Schools Have Rules: Drunk and Stupid Edition

It appears that the members of the school board overseeing North Andover High have a problem on their hands.  Their students are drinking booze.  It’s fairly well agreed that high school students shouldn’t get drunk, despite a long-standing tradition of teenagers testing the limits and feeling their way through their budding adulthood in potentially destructive ways.

But as MADD, and SADD, and any other organization with double “D’s” at their end would have it, these destructive behaviors result in harm, and there is no doubt truth to this argument.  So there are two answers: the first is to create a general policy to prevent destructive conduct. The second is to craft a Zero Tolerance approach to show kids how serious this is and how adults would rather scorch their earth than use their heads. The school board in charge of North Andover high picked the latter.

From the Atlantic Wire:

Erin Cox is a senior honor student at North Andover High School and was captain of her school volleyball team until she was punished and suspended for five games. The crime? She gave her drunk friend a ride home.

“A North Andover High School honor student, Erin was cleared by police, who agreed she had not been drinking and was not in possession of alcohol. But Andover High told Erin she was in violation of the district’s zero tolerance policy against alcohol and drug use,” CBS Boston reported.

One of the things we tell our children is that if they are ever in a situation where they need us to come and get them, for whatever reason, we will do so. No questions asked. The idea is simple: it’s better that they live than die. It’s better to save them than scare them. We can deal with the problem later.

Erin Cox was not just the “good girl,” but the young woman who got it.  And she was there for her friend, as would be a parent or, well, anyone who didn’t have their head up their butt. Cox received a call from a drunk friend at a party, and Cox did what she had to do.

Police showed up at the party when Cox arrived, but noted that she was neither drinking nor participating.  She was a kid who tried to save another kid from that destructive behavior the schools want so desperately to prevent. But no good deed goes unpunished.

The Atlantic Wire article reproduces school policy, which broadly prohibits students from being anywhere near anything the school wants them to avoid, during, before, after school hours. They own these kids, 24/7. For their own good, of course, because schools are paragons of virtue and the judgment of an elected school board is invariably far better than the judgment of anyone else, parents included.  Hey, it may be, given some parents, but still.

“The school is really trying to take a very serious and principled stand regarding alcohol,” said Geoffrey Bak, a lawyer for the school district.

And by “very serious and principled,” they mean mind-bogglingly inflexible and harmful. Instead of giving Erin Cox their deep appreciation for doing a good deed, they punished her for being part of a group involved with alcohol. It’s the rules.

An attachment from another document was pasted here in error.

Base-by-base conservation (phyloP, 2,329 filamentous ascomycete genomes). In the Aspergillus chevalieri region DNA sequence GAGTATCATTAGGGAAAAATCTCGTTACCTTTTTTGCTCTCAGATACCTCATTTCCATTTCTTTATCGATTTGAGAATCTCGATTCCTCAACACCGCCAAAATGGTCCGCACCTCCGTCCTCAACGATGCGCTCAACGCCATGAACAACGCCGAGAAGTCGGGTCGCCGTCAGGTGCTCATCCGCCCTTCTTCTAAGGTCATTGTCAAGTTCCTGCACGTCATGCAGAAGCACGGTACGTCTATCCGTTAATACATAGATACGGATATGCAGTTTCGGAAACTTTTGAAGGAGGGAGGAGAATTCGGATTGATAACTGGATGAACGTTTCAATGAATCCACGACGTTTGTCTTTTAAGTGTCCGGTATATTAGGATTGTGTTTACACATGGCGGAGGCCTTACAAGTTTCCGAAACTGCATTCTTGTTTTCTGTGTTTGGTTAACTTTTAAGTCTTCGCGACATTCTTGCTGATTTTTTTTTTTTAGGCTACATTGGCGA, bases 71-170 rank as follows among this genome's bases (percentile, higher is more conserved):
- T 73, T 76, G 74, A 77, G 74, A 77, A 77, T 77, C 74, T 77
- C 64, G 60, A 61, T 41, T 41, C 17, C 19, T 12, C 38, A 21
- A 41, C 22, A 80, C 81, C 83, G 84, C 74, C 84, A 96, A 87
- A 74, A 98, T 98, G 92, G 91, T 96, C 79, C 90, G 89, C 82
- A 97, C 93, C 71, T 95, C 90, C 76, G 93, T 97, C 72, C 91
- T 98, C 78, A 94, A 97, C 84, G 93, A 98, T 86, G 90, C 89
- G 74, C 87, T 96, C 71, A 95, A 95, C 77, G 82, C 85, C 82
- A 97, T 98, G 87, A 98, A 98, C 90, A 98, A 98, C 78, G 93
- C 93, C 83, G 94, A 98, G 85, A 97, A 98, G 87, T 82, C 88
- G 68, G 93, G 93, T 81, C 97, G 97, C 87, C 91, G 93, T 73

While the punishment may not strike many as particularly severe, demoted from captain of her volleyball team and suspended for five games, its impact on a high school student can be disproportionate and far more significant than it would be to an adult. These things can matter to a kid, especially when it seems so patently unfair.

But there is a bigger issue at stake, when the message is sent that by taking action to help someone, to prevent the potential harm that policies seek to prevent, one risks punishment.  Has no one on that school board ever listened to Phil Ochs?

The counter argument, of course, is that once exceptions to zero tolerance are made, the moral suasion of the principle is subject to attack and dispute.  How can it be that terrible if there is room in the rules to waver, if there are exceptions, if it’s not always that terrible.

Of course, this raises another life lesson, but less so for the students than the school board members and the parents who support zero tolerance. Life’s not that simple. Inflexibility of rules will eventually smack into a brick wall of absurdity.  For North Andover High, it happened here.

Some may call Erin Cox a hero for doing the right thing. Some might even think she deserves a trophy.  I don’t agree. What Erin Cox did was the right thing, and something that everyone ought to do for a person in need.  We don’t get trophies for doing the right thing. It’s what we should expect of ourselves, and our children.  They should be thanked and appreciated for doing right, but not put on a pedestal. Doing right should be normal, not special.

But to punish Erin Cox for doing the right thing is crazy, regardless of how severe the punishment is.  And as the school board tries to hide behind its “principled” approach to justify what no thinking person would see as an appropriate outcome, it not only puts the lie to the simpletons who adore zero tolerance policies, but teaches the students in their charge an important lesson: it’s better to do nothing and let bad things happen to others. Perfect.


16 thoughts on “Schools Have Rules: Drunk and Stupid Edition

  1. Dan